I was in Johannesburg, South Africa, for one night a few weeks ago (before going to visit the Botshabelo orphanage) and I awoke to this beautiful summer day.
From the window of an Air B & B on Linksfield Ridge, where I stayed, I looked out over Orange Grove, the suburb I grew up in.
As I gazed out of the window and drank my tea, I imagined myself, half a century ago, as a pre-teen kid sitting on my favorite rock on the ridge, close to where I was now standing, and looking across my neighborhood.
I often did this after school.
I’d have my lunch and climb up the koppie (little hill), sit on the big rock, and contemplate as I looked down on the red roofs of the Grove.
I just loved sitting up there and thinking.
I was a big dreamer in those days (and still am) and often sat up there by myself dreaming of my future. I am very lucky to say that I have reached most of my dreams, but, because I'm an eternal dreamer, I have a whole set of new ones.
I felt safe up there on my big rock.
It’s the place I cried after being bullied.
It’s the place I licked my wounds when my first girlfriend (who did not even know we were dating, because I never told her) started loving my brother instead of me.
It’s the place I cringed with shame and embarrassment after failing school and being told by a teacher that I wasn’t very book smart and that I should consider leaving school and doing a trade.
It’s the place I scratched my initials onto the rock after the art teacher told me I was not talented enough to take art as an elective for school.
It’s the place I went to feel free after feeling trapped in a classroom all day.
I was terrible at school and was told I would amount to nothing. I was spanked for not paying attention and spanked again for doodling in my books and spanked again for questioning why I was being spanked.
My report card often said I would fail if I did not pay attention and stay focused. I didn't pay attention and didn't focus and failed standard six (aka Form one or Grade eight). Truth be told, I almost failed 11th grade too. It was touch and go on that one.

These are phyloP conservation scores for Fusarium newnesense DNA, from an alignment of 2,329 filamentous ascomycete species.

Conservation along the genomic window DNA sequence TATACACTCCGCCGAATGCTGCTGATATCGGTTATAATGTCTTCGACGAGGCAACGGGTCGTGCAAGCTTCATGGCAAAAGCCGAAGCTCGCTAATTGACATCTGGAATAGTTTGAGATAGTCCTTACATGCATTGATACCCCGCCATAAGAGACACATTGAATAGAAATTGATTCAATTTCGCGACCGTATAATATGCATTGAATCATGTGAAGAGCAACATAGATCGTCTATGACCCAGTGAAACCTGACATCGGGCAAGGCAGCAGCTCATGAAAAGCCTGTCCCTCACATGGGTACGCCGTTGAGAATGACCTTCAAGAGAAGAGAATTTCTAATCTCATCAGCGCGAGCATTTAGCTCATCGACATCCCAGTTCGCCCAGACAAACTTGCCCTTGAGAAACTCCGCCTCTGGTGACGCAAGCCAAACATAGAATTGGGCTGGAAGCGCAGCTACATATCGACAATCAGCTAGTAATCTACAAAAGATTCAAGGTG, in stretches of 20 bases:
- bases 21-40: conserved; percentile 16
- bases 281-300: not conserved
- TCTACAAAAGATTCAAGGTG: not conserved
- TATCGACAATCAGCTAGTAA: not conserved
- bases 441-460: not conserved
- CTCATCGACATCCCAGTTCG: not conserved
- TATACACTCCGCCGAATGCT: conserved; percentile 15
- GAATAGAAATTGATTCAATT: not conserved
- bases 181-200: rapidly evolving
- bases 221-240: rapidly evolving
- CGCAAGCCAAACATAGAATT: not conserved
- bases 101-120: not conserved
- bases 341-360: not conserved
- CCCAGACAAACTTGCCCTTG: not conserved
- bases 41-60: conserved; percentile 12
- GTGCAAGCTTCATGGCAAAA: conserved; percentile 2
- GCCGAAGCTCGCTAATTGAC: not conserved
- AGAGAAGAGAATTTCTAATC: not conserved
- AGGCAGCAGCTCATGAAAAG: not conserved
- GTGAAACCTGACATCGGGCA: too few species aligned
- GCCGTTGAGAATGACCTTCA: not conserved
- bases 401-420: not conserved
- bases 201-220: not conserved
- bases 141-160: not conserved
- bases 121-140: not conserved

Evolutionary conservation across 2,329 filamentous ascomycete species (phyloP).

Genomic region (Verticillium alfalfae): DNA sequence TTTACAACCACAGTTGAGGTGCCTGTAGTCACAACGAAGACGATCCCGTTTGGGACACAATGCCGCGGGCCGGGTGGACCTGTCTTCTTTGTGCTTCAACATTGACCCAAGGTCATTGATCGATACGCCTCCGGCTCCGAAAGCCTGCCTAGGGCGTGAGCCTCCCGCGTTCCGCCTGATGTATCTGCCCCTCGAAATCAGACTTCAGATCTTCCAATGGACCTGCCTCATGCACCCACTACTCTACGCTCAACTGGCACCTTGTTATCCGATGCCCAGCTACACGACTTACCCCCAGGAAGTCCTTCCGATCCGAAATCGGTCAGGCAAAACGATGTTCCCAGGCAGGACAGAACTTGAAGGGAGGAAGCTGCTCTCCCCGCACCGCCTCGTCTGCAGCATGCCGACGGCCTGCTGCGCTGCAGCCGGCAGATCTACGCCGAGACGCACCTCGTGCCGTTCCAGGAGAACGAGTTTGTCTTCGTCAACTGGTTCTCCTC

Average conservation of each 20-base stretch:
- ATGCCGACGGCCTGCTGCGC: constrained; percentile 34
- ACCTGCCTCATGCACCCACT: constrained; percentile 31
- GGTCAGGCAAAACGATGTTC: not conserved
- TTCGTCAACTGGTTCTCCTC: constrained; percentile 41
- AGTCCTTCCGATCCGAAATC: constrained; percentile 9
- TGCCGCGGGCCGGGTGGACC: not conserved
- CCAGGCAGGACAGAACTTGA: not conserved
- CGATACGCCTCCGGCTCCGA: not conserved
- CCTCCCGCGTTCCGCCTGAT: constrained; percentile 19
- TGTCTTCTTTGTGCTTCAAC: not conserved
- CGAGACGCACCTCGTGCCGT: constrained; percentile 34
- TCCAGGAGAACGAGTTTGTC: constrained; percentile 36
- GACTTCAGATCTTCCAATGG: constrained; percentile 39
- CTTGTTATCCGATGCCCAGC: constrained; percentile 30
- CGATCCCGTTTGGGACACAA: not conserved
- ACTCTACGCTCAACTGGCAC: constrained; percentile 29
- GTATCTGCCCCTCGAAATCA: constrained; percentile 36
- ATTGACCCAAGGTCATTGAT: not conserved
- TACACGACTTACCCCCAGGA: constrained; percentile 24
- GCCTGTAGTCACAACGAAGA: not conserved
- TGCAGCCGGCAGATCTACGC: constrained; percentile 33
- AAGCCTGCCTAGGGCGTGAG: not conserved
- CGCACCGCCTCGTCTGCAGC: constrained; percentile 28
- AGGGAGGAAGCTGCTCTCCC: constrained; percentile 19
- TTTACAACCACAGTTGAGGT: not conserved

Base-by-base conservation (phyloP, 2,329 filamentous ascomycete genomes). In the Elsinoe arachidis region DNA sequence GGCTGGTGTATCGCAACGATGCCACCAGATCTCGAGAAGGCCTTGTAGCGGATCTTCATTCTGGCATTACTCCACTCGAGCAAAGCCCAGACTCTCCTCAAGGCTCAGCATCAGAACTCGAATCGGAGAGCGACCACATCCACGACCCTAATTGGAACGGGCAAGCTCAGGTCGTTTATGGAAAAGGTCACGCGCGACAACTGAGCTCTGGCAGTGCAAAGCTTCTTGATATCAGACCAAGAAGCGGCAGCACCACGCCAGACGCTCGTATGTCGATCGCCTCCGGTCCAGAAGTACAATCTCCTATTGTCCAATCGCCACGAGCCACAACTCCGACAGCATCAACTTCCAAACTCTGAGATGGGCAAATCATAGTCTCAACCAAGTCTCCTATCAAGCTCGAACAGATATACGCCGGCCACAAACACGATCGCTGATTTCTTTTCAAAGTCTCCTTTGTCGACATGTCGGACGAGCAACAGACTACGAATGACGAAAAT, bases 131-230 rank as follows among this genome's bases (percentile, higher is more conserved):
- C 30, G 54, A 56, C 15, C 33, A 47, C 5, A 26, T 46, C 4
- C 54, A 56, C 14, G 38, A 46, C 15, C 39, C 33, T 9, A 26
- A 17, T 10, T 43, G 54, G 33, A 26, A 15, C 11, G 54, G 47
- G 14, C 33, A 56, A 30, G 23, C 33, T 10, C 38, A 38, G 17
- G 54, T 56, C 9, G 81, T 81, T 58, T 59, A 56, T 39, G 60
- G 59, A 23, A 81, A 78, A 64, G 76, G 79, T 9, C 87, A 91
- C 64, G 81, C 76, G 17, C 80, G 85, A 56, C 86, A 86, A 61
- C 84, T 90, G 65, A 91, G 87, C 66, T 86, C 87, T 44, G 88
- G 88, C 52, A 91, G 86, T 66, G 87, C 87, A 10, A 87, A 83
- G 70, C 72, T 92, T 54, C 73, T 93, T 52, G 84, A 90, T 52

They spoke the truth though. I did not focus and I did not pay attention. I found it extremely difficult to pay attention and felt stupid because I was scolded for being an idiot. They had no idea that I was struggling with Attention Deficit Disorder (and still do.)
To cover my shame I became mischievous and got into trouble to deflect the attention away from my school work. (Funnily enough, many years later I earned the title Dr. Of Mischief while volunteering with terminally ill kids as board president of the American Childhood Cancer Organization.)
I remember sitting up there on that rock, as a teen, dreaming about being a best-selling author one day.
Then, ever the romantic, I hauled my guitar up there and dreamed of a being songwriter.
On some days I wanted to be an artist and others a photographer.
I dreamed about making movies often. And acting in one. And writing radio plays and giving speeches.
I dreamed of working with kids and making cartoons and traveling the world and living in America and helping kids like me feel better about themselves.
I was always passionate and enthusiastic, even about the smallest things like making characters out of clay or making mini movies on my dad’s super 8 camera.
As a bona fide member of the Attention Deficit Disorder club, my dreams changed daily and even hourly. (They still do.)
Because I have such a fertile imagination, I decided to float down and speak to the younger me who was sitting on the rock, dreaming.
I put my arm around my younger self and said:
Don’t stop dreaming and hoping, and don’t believe that you are an idiot.
Don’t ever lose your passion and enthusiasm. Even when you get a lot older.
Don’t let someone else dim your light simply because it’s shining in their eyes.
You won’t remember me visiting you in your dreams, but I am here to tell you that, after a lot of hard work, many rejections, days of deep disappointment, and even days of being physically hungry, you, my friend, will one day become a best-selling author and illustrator with more than a million books in print in 22 different languages.
You, young man, will star in your own award-winning animated TV series on a station called PBS in America.
You will co-write an album of songs with an amazing music composer named Carl Thiel.
You will act in a short movie called Drawing Closer. You will have both art and photographic exhibitions.
You will travel the world and do over 1200 school assemblies in 16 countries and speak to more than a million kids about resilience and how to keep dreams alive even if the going gets tough.
You will co-own a children’s media company.
You will co-found a non-profit called The Comfort Crew.
You will meet Prince William and his wife Cate.
You will work with the United Nations in The Congo, Uganda and Burundi to help child soldiers.
You will get through some really sad, difficult and uncomfortable experiences by using these three quotes as a foundation upon which to grow:
‘Little by little, a little becomes a lot.’
‘Nothing will grow in your comfort zone.’
And last, but not least, ‘Failure is NOT permanent.’
Now go back down that hill and do your homework.
"The place where I grow ideas and create stories using words, illustrations and photographs" - Trevor Romain